The thing that makes this skit so weird, and so funny, is that the parts you find funny have a lot to do with how you identify yourself.
Really, the audience was probably laughing at two different things.
Black America was laughing at white America.
Black people know that love and equality are nothing to be afraid of, but they also know that all of the things that President Pryor was talking about: black access to education, black participation in government and industry, Islam, interracial relationships — these things make a lot of white people nervous.
In short, as cruel as it sounds, a lot of minorities find white racist fear and naiveté absolutely hilarious. (Think of it as an alternative to being angry all the time).
But a lot of white people watched this, and thought that the joke was supposed to be that the first black president would be a total monster. It was funny to have their biases confirmed. In fact, there’s more than a few people out there that still don’t get the joke.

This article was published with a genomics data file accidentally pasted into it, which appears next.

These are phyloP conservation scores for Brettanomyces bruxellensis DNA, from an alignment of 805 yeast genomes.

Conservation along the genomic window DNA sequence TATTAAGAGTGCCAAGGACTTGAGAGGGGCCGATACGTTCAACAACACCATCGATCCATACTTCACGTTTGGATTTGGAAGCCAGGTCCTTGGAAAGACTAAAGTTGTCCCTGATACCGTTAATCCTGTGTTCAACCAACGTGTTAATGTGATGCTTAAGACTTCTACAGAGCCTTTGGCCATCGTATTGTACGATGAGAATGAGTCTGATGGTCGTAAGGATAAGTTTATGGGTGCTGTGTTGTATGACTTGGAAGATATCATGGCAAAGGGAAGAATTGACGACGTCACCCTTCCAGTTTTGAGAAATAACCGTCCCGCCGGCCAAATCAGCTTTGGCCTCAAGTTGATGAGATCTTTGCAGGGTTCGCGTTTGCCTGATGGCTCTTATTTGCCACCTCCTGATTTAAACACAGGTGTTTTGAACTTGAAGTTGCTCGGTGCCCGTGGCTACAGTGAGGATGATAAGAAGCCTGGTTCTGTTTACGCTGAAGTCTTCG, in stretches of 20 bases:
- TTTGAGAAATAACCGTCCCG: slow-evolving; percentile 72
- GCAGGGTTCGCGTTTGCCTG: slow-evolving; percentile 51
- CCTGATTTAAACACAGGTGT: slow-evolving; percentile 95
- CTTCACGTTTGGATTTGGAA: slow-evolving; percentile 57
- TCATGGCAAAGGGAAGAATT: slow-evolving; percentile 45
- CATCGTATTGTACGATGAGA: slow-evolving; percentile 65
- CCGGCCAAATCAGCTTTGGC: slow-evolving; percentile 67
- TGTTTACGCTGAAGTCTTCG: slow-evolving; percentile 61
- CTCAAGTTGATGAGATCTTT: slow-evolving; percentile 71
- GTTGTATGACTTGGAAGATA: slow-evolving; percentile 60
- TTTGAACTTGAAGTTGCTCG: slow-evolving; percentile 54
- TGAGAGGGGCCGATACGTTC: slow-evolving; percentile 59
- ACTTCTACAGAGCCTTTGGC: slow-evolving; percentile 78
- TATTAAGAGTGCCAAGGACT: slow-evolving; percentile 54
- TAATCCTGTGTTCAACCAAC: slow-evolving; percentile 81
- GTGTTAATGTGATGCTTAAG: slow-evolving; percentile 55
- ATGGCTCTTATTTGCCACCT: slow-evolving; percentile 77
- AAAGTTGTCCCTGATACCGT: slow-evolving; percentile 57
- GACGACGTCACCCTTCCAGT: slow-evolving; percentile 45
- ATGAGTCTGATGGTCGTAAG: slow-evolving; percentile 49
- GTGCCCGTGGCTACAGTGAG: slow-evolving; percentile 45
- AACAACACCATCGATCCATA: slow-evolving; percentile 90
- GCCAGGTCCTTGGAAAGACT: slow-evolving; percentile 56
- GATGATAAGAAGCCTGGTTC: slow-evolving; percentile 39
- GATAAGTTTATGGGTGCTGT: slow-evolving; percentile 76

So it was no wonder that when Chapelle’s show came out, with skits like ‘Black Reparations’, which again, poked fun at white America’s fears (read: guilt) and assumptions about blacks, that a lot of white people didn’t get the joke. A lot of people saw the ‘reparations’ skit and simply thought:
‘Oh, wow, that’s totally true! If reparations happened,
black people would spend all of their money on fried chicken’.
It confirmed their expectations. And they laughed. And Dave left.
Here’s what Paul Mooney, who wrote the President Pryor script, had to say about the phenomenon of white reactions to black comedy:
When I imitate middle-class white speech, I see a flicker of unease cross the faces of the white people in the audience. Then, when I go into ghetto riff, the smiles return. They’re fine as long as I am making fun of the same kind of people they make fun of — chinks, spics and niggers. But as soon as I start talking about them, I can clear a room!